SportClips is my go-to place when I need to get a professional-looking haircut. Sometimes I cut my own. As the name implies, SportClips allows the customers to watch sports while getting their haircut, so their clientele is majority male. They continue the sports theme with their pricing scheme, a standard haircut is the Varsity, while kids are Junior Varsity. The MVP treatment includes the Varsity haircut, plus a relaxing shampoo in a massage chair, and a neck and shoulder massage with a hand-held massage tool.

J.P Morgan Chase (Chase) is my favorite banking institution, but it has very little to do with their brick and mortar locations or their banking procedures. Chase issues some of the most-rewarding consumer credit cards, with their Chase Sapphire and Chase Freedom “families” of cards. The rewards earned with Chase Sapphire (Preferred or Reserve) cards are called Ultimate Rewards, and those points are able to be transferred to nearly a dozen travel partner airlines and hotels. Chase Freedom and Chase Freedom Unlimited only earn “cash-back” value, but if you have a Chase Sapphire Preferred (CSP) or Chase Sapphire Reserve (CSR), you can transfer that “cash-back value” into Ultimate Rewards, and then the points can be transferred to airline partners.

Chase Freedom Unlimited is easy to understand; all purchases earn 1.5c per dollar spent, on every purchase with no limits on the cash-back bonus. Chase Freedom earns 1c per dollar spent, with the exception of a specific category that changes each quarter. Those quarterly categories are worth 5c cash-back, up to a maximum of $1500 per quarter, which means $75 cash-back can be earned each quarter with the Freedom card.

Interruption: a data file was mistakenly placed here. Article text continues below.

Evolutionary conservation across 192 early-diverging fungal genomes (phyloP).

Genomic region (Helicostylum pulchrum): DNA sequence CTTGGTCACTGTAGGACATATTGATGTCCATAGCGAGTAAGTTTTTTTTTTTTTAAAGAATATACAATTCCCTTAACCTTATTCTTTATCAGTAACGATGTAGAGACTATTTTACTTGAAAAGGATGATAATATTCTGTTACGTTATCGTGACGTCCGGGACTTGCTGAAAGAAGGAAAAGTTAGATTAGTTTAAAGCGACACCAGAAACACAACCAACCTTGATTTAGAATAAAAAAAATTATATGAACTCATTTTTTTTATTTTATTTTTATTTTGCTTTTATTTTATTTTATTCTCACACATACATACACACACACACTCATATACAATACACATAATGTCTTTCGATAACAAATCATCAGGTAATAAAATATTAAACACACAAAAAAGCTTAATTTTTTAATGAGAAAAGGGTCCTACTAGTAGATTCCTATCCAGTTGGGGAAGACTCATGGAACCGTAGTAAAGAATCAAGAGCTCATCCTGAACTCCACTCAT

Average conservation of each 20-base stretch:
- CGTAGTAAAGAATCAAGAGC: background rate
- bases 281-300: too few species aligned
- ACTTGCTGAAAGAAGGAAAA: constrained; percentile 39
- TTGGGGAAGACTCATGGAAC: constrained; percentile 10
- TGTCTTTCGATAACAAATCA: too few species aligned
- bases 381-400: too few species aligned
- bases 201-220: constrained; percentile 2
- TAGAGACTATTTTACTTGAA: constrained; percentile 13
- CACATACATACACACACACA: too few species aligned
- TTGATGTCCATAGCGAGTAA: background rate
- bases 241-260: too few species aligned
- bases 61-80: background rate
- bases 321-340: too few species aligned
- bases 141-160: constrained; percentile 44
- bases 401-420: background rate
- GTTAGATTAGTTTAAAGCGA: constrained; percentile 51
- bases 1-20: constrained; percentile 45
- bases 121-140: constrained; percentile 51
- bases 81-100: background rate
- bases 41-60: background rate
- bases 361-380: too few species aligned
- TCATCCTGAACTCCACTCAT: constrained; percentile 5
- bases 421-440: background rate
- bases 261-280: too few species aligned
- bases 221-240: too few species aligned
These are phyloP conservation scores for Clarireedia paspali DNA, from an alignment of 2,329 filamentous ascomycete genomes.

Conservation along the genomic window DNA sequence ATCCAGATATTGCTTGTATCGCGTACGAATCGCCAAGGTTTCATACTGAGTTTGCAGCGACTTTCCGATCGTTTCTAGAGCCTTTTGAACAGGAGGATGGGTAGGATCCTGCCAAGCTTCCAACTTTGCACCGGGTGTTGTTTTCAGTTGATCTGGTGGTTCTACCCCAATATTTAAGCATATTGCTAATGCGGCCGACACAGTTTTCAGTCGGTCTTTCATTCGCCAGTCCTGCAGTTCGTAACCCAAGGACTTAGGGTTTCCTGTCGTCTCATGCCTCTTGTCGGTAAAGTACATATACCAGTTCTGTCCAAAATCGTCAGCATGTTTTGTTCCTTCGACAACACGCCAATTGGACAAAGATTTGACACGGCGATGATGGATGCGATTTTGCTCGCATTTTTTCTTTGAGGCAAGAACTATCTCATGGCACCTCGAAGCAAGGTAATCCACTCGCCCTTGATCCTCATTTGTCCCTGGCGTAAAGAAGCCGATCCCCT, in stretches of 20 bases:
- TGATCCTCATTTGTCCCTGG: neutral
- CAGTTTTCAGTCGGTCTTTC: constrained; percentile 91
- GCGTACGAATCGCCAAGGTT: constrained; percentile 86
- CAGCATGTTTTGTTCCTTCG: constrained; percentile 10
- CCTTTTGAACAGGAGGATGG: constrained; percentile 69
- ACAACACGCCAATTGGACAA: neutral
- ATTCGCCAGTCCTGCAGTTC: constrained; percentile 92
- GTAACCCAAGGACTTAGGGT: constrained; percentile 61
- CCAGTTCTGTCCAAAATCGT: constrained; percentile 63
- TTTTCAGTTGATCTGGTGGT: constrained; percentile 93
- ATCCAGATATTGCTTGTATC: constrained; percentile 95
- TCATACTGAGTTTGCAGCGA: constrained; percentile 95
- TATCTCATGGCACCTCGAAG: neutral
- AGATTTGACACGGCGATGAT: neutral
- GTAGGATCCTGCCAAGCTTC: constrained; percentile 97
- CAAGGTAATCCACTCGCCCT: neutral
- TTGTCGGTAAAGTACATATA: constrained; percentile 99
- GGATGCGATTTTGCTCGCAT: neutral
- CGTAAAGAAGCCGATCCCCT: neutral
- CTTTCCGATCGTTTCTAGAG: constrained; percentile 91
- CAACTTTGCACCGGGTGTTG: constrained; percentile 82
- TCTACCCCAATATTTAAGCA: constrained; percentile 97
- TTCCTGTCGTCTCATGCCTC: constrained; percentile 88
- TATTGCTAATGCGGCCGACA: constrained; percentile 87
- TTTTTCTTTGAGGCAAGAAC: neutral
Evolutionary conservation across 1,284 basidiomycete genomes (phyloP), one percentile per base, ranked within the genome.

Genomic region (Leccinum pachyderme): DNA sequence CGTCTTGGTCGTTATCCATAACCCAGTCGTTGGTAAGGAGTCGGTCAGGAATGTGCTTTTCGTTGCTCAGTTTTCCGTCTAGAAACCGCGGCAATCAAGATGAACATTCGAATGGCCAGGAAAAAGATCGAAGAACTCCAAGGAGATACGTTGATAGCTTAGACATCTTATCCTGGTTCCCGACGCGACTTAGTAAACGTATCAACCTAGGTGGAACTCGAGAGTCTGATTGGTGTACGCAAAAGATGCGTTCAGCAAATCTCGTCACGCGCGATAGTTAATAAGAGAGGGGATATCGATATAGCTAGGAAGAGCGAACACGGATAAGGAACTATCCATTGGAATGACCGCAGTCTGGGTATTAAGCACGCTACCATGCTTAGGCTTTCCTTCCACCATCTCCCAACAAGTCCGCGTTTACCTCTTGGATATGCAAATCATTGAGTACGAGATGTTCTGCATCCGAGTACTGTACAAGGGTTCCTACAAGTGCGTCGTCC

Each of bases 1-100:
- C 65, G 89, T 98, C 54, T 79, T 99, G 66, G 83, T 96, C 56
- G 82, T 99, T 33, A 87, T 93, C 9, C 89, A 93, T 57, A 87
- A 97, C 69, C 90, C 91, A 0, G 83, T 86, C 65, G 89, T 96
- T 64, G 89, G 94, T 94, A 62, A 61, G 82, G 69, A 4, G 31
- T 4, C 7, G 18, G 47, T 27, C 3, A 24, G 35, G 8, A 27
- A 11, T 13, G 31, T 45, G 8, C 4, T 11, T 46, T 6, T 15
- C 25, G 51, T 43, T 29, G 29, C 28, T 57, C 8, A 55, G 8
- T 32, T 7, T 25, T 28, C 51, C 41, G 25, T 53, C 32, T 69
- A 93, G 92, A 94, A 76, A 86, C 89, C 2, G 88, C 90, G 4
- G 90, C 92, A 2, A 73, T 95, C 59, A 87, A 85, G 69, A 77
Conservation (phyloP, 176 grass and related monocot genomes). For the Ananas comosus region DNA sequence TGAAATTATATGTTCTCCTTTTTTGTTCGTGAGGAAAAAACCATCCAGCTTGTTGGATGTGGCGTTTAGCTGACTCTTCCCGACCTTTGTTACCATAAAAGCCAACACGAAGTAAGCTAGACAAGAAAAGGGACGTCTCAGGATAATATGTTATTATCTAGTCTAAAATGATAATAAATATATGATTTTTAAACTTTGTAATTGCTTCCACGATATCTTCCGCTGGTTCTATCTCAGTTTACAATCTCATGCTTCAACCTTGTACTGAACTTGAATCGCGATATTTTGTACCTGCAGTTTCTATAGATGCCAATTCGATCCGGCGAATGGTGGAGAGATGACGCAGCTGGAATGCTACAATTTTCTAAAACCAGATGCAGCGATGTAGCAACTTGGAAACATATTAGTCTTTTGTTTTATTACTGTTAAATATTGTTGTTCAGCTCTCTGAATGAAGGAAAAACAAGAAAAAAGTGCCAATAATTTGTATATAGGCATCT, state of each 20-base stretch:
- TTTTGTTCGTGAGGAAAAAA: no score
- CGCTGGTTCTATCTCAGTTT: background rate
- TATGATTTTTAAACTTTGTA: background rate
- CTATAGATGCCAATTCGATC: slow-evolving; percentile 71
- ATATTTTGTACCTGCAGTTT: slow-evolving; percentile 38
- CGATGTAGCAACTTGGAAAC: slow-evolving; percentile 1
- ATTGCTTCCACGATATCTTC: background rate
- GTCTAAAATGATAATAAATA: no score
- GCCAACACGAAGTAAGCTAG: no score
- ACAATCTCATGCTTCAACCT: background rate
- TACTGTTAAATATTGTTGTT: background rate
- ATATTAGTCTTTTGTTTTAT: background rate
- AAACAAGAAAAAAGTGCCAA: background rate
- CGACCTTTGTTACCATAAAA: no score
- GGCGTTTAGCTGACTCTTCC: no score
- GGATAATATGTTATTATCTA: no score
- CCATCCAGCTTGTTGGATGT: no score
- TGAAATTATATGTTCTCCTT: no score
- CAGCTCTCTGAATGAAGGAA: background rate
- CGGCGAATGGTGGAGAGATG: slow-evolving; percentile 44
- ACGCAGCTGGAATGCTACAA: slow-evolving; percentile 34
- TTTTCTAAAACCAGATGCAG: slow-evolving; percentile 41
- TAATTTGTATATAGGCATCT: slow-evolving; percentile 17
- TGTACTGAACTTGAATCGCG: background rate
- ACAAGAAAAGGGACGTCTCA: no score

CSP and CSR have access to the Chase Ultimate Rewards travel portal, where the cardholder can book travel directly through Chase, just like they might from other OTA sites like Expedia or Priceline. CSP provides a value of 1.25c per Ultimate Reward point (URs) when booking travel through the travel portal. CSR provides 1.5c per UR in value.

Getting back to the Tweet in question, I used my Chase Freedom card to earn 5% back in the first quarter of 2018 by making the purchases via a mobile wallet (AndroidPay in this case). All of the various mobile wallets work for this category, including ApplePay, SamsungPay, AndroidPay and Chase’s own ChasePay. I just received an email this week that AndroidPay is being changed to GooglePay in the coming weeks. By transferring the 5% cashback value earned on my Chase Freedom card to my CSR (remember, 1.5x value), I effectively turned that 5% category into a 7.5% category for the MVP haircut on Jan 5th. For the $23 haircut and $5 tip ($28 total), I earned $1.96 in value. This compares favorably against a 2% cashback card ($0.52 that I would have earned).

Rounding out the Tweet, I frequently use different credit cards to purchase gift cards at grocery stores, Best Buy or Walmart to maximize limited-time offers such as 10% cashback for purchases with ChasePay in December for holiday shopping at Best Buy and Walmart (2 separate offers). Now I am sitting on a hoard of gift cards to restaurants, gas stations, Walmart, Starbucks and Lowe’s. I decided to pick some gift cards out of the drawer and enjoy a meal at Chili’s and a hot beverage (Caramel Apple Spice) at Starbucks without spending any additional dollars on my credit cards.

With one of those 10x offers at Best Buy, I bought $300 in gift cards, earned 10c back per dollar spent, and then transferred that cash-back value to my CSR for 1.5x additional value towards travel. Therefore, I earned $30 x 1.5 = $45 in travel for purchasing $300 in gift cards for future purchases that I will use throughout the upcoming year. 15% back for just knowing how to do it, where and when = win! 🙂